|This was due to inadequate ‘nontechnical skills’. They had failed to manage their teams effectively and use the resources of their crew effectively. This lead the way to introduction of crew resource management and human factors training incorporated into the industries simulation programmes. All airlines in the Western world expose their crew to regular life-long retraining in both technical and non-technical skills. Recently, the use of simulation in healthcare has increased markedly, in part due to greater awareness of the importance of patient safety and human error. Simulation improves patient safety by allowing healthcare professionals to become better trained without putting real patients at risk. In simulated clinical scenarios errors can be allowed to occur and reach their endpoint. This allows participants to see the results of their decisions and actions. Complete interpersonal interactions with other clinical staff can be explored and training in teamwork, leadership and communication provided. This type of human factors training with simulation has been developing in the healthcare setting for more than decade, beginning in anaesthesia and now moving throughout all disciplines of healthcare.
The ASSET Simulation Centre at University College Cork provides high quality education and training through high fidelity simulation to a wide range of healthcare professionals. The ASSET Centre uses a combination of highly trained clinical experts and state of the art technology to allow us to realistically simulate real life high stake events, where healthcare professionals can practice their skills and patient management in a safe non judgemental environment, without risk to real patients. Simulation is a unique form of learning to reduce error, improve patient safety and improve team dynamics. The simulation centre is to train healthcare professionals such as anaesthetists, interns, dentists and medical students to date. The UCC district for intern training which incorporates the Southern Region has recognised the unique potential of simulation to improve patient safety, reduce errors and improve team working by becoming the first region in Ireland to mandate the
training for all trainees. Interns from other regions where this training is not available are now voluntarily travelling to Cork to attend. The College of Anaesthetists is the first post graduate training body to mandate simulation training for their trainees, who partake every six months.
The ASSET Centre uses the latest manikin based simulators that can be programmed to almost any physiology and will respond to therapeutic intervention. This is due to the advanced cardiovascular, pulmonary, metabolic, neurological and pharmacological systems incorporated into the programming of the simulators. (Continued in next column..)
||With realistic airways and lung functionality the simulators can be intubated and ventilated realistically. The powerful gas analyser allows the simulators to recognise the O2 concentration, anaesthetic agents and exhale CO2.
The manikins can even recognise IV drug administration and respond accurately to a particular drug. The simulators realistically breaths, talks and its eyes respond to light. The simulators capabilities allow for chest drain insertion, needle decompression of a pneumothorax, urinary catheter insertion. The simulators are housed in specially adapted rooms that replicate the clinical environment. All the necessary clinical equipment is to hand to allow accurate replication of real life situations. The ASSET Centre uses state of the art video and audio equipment to record the event live and in real time; to aid the debriefing and learning session after every simulated scenario.Recently the ASSET Centre with the support of PHECC piloted a three day mobile simulation training event for both paramedics and advanced paramedics. The ASSET Centre worked closely with clinical paramedics, advanced paramedics, emergency physicians and liaised with the HSE and other agencies to ensure that clear learning objectives were identified; the scenarios were realistic and relevant to everyday paramedical work. The participant’s evaluation of the training was overwhelming positive. The participants found the training relevant, useful and enjoyable. The vast majority believed that the training will impact on their future practice to the benefit of patient care. A full report on the evaluation will be published later in the year. There were twelve clinical scenarios over the days. The events occurred in real time in both indoor and outdoor locations, transit to hospital and handover to the receiving emergency team was incorporated into the scenario design. Video assisted debriefing sessions occurred directly after each scenario which was led by both simulation and clinical experts. As always with the ASSET Centres course, there was no assessment and only positive feedback was given to facilitate the participants to reflect on their own practice. The ASSET Centre, UCC sees simulation and technology enhanced learning as a priority for training healthcare professionals and is currently significantly investing in expanding our simulation facilities here at Cork. Our mobile simulation technology and expertise allows us to provide high standards of simulation education and training anywhere in the country.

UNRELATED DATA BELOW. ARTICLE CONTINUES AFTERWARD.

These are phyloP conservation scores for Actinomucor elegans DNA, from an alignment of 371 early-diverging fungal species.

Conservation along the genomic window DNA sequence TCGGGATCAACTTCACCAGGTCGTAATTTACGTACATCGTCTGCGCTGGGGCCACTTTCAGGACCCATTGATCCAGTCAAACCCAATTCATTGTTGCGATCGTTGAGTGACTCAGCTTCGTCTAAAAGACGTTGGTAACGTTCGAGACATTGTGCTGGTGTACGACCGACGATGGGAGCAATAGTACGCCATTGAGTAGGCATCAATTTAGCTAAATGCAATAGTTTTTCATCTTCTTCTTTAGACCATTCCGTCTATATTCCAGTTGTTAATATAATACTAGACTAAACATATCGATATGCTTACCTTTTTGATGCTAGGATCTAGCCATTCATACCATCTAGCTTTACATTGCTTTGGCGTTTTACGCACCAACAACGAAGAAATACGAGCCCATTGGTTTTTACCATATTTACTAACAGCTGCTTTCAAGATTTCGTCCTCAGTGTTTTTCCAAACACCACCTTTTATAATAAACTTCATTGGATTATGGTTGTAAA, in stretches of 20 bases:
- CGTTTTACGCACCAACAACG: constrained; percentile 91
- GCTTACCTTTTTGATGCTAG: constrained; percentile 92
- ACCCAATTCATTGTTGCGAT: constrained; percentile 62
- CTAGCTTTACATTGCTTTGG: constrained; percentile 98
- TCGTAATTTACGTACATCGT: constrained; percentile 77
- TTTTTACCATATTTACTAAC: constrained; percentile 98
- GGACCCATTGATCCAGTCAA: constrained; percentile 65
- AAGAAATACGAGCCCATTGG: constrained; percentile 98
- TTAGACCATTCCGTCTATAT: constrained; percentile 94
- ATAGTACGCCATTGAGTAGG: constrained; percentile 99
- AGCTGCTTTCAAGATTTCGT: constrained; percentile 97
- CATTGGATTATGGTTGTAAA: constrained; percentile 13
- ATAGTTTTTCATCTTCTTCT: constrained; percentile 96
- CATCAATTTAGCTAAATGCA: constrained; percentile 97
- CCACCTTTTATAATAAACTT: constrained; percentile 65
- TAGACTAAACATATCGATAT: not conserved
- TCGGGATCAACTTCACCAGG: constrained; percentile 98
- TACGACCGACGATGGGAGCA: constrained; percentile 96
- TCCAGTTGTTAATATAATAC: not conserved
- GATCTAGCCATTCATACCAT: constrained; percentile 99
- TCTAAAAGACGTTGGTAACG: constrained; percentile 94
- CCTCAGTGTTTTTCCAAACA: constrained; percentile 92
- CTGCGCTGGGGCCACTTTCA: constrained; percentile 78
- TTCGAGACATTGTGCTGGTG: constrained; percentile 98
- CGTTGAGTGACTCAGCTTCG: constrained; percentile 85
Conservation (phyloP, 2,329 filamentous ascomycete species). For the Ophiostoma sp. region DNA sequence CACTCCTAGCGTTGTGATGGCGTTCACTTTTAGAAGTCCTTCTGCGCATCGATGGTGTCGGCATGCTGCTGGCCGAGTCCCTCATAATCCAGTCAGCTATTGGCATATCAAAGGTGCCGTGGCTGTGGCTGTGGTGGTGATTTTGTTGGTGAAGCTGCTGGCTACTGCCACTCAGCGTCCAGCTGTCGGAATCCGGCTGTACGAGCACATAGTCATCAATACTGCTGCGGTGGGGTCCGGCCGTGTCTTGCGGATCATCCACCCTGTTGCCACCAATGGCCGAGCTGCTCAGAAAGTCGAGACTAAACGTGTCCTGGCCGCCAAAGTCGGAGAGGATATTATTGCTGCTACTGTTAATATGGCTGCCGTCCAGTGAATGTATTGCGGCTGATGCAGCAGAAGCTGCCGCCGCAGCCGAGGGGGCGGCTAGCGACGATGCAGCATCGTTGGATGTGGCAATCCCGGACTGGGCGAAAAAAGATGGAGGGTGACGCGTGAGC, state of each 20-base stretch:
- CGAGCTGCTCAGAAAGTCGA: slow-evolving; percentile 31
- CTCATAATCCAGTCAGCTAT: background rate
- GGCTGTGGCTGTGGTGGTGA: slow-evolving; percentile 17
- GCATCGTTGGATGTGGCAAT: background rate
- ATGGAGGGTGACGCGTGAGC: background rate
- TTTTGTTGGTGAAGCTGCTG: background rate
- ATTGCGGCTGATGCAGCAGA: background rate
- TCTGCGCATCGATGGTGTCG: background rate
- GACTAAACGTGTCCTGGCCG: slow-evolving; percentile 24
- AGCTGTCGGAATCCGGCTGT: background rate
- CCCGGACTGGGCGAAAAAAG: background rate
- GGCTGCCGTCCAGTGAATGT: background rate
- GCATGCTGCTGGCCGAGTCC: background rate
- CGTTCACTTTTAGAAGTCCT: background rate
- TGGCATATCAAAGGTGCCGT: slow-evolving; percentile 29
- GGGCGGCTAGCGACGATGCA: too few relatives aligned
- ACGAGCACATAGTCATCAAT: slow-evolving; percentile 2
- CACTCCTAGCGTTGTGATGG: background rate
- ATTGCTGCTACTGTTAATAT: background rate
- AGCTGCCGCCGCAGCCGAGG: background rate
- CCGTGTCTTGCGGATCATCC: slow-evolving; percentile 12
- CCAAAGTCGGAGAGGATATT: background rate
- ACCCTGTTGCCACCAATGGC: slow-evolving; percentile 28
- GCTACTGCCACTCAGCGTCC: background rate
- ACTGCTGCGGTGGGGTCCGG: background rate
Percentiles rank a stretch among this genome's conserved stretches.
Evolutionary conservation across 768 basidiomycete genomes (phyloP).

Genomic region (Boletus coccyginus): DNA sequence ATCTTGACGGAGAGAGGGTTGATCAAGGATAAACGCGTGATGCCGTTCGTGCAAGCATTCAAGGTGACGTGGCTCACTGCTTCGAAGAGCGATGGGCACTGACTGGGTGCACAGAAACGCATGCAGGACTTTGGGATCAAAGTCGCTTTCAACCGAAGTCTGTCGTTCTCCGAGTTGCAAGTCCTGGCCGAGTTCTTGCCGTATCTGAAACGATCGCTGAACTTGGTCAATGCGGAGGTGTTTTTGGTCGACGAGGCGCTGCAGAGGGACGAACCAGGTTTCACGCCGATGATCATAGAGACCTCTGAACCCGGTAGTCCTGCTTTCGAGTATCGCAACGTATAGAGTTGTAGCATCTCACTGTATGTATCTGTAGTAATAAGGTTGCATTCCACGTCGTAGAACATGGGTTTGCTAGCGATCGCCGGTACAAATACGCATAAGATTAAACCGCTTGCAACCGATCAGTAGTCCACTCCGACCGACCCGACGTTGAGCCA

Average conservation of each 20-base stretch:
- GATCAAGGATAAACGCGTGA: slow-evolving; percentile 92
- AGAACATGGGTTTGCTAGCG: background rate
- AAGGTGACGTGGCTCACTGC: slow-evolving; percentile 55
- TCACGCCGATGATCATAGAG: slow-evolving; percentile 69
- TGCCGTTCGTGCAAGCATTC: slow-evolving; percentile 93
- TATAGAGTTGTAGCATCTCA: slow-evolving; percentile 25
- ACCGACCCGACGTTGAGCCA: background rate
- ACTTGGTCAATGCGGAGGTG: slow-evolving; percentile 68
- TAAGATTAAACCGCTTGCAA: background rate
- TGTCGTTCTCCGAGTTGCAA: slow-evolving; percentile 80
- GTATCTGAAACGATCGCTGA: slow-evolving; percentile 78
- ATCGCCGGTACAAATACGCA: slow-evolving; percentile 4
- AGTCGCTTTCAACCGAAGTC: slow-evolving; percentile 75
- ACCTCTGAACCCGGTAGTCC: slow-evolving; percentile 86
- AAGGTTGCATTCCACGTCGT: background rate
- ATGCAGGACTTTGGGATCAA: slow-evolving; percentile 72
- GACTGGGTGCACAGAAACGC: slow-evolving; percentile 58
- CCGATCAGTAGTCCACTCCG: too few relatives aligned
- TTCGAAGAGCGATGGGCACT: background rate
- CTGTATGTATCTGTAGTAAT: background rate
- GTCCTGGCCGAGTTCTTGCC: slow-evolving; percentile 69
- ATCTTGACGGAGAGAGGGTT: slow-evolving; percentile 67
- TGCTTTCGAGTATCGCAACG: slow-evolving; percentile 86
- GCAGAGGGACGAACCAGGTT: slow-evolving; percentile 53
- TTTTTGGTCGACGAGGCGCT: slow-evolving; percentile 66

For more information on simulation please contact: David Power Simulation Manager firstname.lastname@example.org